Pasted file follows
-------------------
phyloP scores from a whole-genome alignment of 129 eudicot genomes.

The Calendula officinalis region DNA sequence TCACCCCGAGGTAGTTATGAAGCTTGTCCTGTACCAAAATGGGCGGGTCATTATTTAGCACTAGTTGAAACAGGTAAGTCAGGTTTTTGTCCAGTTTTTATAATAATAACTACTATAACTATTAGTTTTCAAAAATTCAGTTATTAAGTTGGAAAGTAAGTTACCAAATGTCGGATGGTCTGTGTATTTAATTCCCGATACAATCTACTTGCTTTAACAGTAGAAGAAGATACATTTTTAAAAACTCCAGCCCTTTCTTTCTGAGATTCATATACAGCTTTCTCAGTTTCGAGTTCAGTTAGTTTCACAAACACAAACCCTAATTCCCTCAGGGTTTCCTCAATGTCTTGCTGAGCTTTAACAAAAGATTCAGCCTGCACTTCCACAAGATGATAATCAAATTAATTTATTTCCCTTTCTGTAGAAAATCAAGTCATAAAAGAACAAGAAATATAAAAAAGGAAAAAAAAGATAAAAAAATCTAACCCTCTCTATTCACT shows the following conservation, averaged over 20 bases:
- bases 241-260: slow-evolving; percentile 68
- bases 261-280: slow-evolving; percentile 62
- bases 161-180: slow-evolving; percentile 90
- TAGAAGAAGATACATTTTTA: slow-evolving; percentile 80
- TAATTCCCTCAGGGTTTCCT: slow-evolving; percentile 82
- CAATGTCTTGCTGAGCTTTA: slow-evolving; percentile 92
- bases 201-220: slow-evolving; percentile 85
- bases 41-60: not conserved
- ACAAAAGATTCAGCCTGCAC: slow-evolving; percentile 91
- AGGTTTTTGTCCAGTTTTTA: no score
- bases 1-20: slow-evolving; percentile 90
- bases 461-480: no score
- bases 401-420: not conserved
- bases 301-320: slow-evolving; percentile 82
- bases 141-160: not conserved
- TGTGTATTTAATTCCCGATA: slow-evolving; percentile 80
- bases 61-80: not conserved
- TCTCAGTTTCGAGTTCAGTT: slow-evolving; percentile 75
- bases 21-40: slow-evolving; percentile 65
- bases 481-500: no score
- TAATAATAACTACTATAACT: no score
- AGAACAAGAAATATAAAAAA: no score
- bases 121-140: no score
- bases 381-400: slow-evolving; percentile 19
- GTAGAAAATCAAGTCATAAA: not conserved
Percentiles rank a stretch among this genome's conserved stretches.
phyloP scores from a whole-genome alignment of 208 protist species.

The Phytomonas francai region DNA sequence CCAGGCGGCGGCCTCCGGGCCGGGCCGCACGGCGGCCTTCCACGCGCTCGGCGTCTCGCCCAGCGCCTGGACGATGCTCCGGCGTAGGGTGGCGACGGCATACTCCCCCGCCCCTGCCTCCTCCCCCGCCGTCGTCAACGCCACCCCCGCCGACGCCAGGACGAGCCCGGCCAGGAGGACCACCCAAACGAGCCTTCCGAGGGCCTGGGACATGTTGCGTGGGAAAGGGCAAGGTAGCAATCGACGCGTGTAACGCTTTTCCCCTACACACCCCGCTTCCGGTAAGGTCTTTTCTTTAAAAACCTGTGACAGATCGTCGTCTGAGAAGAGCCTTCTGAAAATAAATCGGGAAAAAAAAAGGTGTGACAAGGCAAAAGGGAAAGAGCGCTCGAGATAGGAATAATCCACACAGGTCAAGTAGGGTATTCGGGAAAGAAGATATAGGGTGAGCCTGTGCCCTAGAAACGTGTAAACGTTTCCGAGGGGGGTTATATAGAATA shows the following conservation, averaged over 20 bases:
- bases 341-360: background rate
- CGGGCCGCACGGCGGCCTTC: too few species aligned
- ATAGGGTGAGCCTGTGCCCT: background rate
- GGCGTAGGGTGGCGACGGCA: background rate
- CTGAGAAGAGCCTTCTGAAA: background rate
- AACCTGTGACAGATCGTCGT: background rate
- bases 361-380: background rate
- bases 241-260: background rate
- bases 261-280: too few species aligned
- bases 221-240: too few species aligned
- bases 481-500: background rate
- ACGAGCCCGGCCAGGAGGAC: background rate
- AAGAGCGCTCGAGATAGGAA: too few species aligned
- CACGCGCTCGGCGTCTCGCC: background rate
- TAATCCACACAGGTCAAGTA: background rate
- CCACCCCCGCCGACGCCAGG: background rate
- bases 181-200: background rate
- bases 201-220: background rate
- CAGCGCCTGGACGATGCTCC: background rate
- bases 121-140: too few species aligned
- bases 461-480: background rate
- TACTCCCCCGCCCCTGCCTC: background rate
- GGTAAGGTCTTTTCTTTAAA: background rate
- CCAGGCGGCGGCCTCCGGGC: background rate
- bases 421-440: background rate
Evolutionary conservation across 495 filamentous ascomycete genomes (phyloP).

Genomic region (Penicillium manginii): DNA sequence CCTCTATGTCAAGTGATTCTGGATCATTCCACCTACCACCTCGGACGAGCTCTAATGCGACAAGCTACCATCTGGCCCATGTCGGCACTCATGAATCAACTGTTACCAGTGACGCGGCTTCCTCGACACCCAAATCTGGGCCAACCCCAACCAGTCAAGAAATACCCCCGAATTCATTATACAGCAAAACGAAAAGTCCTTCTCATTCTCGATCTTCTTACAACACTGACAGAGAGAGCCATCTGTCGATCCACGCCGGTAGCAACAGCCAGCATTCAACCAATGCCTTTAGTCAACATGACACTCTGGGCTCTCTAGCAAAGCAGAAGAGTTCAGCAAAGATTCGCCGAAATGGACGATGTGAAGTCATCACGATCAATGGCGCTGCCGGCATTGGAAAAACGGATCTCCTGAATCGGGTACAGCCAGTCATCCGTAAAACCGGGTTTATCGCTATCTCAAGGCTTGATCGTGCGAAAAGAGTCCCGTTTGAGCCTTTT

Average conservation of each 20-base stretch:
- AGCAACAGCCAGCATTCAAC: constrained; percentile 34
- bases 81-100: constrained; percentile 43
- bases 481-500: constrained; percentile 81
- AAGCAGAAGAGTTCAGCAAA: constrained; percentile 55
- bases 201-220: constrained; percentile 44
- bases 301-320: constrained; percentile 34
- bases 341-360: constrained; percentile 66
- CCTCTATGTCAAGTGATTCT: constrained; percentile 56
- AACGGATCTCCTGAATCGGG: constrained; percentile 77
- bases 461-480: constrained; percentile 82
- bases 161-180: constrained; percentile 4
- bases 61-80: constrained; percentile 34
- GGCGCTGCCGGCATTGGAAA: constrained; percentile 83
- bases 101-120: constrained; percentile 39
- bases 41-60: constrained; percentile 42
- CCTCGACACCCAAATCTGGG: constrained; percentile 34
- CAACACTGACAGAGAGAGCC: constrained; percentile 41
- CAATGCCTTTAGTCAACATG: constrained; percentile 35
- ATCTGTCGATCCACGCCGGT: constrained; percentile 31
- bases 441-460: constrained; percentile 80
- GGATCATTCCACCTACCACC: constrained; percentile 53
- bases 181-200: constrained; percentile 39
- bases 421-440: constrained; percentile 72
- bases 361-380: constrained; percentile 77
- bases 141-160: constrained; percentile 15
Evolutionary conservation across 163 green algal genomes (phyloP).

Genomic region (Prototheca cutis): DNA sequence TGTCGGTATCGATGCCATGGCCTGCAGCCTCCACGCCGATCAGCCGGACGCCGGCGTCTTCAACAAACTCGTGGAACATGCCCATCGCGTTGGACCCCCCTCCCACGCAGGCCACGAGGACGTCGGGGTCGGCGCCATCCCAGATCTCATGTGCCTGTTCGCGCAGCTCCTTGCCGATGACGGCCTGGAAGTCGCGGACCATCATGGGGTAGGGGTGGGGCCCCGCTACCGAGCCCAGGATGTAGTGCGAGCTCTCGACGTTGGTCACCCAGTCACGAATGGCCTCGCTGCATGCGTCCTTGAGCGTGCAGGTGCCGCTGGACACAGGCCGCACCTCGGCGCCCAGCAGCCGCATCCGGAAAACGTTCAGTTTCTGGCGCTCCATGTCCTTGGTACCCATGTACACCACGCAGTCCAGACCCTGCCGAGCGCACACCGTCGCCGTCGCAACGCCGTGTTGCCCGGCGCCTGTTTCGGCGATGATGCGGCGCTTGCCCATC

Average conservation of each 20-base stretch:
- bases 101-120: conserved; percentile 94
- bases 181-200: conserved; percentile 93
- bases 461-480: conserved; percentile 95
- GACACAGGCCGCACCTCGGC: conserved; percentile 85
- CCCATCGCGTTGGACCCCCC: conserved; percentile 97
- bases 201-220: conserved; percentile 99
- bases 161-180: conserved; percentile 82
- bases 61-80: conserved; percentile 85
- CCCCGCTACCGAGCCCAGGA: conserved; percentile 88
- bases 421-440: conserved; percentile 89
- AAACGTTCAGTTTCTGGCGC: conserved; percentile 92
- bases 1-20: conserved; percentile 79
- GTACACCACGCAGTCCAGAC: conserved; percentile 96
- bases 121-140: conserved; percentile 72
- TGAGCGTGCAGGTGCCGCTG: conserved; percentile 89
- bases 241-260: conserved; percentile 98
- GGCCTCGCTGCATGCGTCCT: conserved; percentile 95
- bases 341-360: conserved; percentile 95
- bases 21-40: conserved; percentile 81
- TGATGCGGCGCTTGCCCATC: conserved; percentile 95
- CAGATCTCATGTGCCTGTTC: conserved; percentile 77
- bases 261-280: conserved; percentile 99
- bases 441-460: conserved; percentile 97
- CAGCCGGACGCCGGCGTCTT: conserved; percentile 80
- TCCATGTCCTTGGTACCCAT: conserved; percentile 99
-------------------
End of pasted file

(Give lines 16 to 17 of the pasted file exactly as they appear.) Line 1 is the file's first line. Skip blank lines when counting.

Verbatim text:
- bases 301-320: slow-evolving; percentile 82
- bases 141-160: not conserved